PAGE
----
The 81st Annual Meeting of the American Association of Physical Anthropologists (2012)

“Leading” bones in the degenerative joint disease scoring: evaluation of the consistency of using incomplete joints in an archaeological sample


Sezione di Antropologia, Museo Nazionale Preistorico Etnografico "L. Pigorini", Rome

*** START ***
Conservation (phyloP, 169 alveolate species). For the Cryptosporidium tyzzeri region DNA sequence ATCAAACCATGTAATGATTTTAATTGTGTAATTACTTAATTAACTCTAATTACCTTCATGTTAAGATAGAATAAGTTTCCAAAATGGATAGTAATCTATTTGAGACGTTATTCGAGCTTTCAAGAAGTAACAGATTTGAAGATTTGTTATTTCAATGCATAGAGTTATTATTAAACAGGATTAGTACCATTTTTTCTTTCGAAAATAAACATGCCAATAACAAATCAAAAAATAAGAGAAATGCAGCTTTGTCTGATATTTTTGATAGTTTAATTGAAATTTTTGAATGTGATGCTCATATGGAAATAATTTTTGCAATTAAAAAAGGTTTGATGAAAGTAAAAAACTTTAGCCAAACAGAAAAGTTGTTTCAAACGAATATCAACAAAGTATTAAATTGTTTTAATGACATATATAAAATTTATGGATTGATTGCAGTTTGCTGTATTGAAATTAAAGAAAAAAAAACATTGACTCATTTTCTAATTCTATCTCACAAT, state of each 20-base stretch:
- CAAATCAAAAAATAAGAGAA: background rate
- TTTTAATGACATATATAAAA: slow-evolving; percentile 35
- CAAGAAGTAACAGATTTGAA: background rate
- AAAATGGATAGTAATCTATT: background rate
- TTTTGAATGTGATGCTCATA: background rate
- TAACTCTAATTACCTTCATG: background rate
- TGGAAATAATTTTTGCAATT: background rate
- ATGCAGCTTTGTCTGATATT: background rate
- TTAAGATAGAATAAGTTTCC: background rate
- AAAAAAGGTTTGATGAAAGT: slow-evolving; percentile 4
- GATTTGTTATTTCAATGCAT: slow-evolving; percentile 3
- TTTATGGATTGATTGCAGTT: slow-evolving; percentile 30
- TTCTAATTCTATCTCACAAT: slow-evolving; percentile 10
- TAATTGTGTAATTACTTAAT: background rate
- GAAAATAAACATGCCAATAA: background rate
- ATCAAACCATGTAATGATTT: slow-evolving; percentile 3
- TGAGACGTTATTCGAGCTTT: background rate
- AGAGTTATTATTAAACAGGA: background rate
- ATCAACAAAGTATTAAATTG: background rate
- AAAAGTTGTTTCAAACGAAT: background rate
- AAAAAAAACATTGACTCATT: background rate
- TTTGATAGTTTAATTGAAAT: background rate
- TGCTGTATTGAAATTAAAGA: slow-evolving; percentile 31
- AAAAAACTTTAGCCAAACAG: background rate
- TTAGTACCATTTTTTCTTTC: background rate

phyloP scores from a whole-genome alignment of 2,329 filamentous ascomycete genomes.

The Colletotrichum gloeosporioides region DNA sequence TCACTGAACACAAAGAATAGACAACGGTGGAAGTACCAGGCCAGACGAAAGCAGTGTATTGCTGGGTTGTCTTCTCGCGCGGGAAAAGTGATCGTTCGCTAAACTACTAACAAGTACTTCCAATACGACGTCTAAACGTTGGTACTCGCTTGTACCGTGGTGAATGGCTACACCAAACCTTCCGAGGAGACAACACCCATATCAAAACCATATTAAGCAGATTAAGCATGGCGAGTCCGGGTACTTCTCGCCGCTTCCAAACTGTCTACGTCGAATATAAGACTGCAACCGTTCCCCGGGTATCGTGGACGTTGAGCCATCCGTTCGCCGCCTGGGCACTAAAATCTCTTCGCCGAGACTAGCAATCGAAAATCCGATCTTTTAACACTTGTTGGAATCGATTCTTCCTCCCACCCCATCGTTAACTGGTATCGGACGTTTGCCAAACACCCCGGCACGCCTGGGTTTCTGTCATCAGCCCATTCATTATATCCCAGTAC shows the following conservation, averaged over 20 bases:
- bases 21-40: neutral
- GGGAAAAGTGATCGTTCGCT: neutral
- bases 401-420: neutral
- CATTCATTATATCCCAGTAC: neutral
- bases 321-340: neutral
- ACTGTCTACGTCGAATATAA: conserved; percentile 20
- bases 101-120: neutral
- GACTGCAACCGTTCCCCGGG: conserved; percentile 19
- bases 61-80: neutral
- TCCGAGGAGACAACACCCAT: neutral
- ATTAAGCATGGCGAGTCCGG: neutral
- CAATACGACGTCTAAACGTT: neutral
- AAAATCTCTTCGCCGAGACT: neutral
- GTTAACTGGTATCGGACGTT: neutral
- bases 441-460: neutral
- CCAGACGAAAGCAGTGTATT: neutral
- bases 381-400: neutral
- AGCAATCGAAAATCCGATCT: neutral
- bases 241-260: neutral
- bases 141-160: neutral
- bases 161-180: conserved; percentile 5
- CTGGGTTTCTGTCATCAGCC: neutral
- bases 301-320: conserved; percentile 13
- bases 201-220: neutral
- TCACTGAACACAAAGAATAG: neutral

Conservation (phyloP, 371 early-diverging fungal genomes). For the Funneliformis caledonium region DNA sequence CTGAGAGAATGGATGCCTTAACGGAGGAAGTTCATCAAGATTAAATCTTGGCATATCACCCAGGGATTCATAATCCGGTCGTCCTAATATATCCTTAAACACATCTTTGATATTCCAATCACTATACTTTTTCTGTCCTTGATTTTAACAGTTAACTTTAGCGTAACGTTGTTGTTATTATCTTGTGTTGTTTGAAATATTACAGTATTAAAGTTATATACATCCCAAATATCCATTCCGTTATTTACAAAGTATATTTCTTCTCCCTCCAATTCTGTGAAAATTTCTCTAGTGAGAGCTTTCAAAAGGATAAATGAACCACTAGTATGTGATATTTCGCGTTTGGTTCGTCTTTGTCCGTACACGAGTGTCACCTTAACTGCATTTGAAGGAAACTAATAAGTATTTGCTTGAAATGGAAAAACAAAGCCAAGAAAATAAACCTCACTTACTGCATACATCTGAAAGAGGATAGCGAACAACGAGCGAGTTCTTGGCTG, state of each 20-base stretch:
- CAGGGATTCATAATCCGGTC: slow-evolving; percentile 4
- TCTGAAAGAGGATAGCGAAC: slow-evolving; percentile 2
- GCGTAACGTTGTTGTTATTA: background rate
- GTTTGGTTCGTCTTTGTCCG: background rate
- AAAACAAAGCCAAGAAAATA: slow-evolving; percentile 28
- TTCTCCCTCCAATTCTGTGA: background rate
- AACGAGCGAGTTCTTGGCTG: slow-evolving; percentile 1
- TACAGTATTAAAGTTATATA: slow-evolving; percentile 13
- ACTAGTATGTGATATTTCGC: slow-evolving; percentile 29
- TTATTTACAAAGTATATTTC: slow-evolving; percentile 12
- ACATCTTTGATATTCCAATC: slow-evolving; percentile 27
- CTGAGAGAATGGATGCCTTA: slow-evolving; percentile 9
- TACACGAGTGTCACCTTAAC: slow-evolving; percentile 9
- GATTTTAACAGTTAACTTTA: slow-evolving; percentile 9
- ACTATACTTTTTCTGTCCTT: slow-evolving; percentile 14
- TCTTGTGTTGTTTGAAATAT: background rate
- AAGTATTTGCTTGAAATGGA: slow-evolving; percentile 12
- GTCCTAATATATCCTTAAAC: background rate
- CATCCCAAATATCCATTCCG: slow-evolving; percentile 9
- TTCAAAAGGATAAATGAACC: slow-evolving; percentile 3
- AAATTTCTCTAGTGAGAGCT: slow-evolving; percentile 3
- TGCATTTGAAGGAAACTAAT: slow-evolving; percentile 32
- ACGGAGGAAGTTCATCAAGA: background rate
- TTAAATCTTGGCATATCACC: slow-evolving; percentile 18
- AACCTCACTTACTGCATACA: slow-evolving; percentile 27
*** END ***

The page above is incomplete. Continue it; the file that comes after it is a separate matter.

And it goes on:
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The archaeological skeletal sample of the Imperial Roman necropolis of Porta Marina at Velia (Italy, I-II cent. AD) consists of more than 300 skeletons with a mortality profile which fits the Coale and Demeny west female model 1 and it is characterized by an exceptional preservation state. On the adult sub-sample (N= 102), we carried out the degenerative joint disease analysis (DJD), taking into the account shoulder, elbow, wrist, hip, knee and ankle. While it is know that within the same joint the single bone ends show different level of affection, the preservation of archaeological remains often preclude the recovery of complete joints. This consideration led us to perform an investigation aimed to quantify the effective informative value, on an archaeological sample, of the scoring procedure customarily adopted in the relevant literature. The results confirm that differences in bones in a given joint complex show that one element is more consistently affected. For example, in the shoulder joint the scapula glenoid fossa and the humerus proximal epiphysis show the same level of affection in 55% of the cases while the glenoid fossa is a better DJD predictor in 39% of the cases. In the elbow joint, the ulna is definitely the “leading bone” in the DJD recording, showing the highest scores in 53% of the cases. Thus the presence of the most informative bones for each joint is a primary condition in order to achieve a more realistic picture of DJD at both individual and population level.

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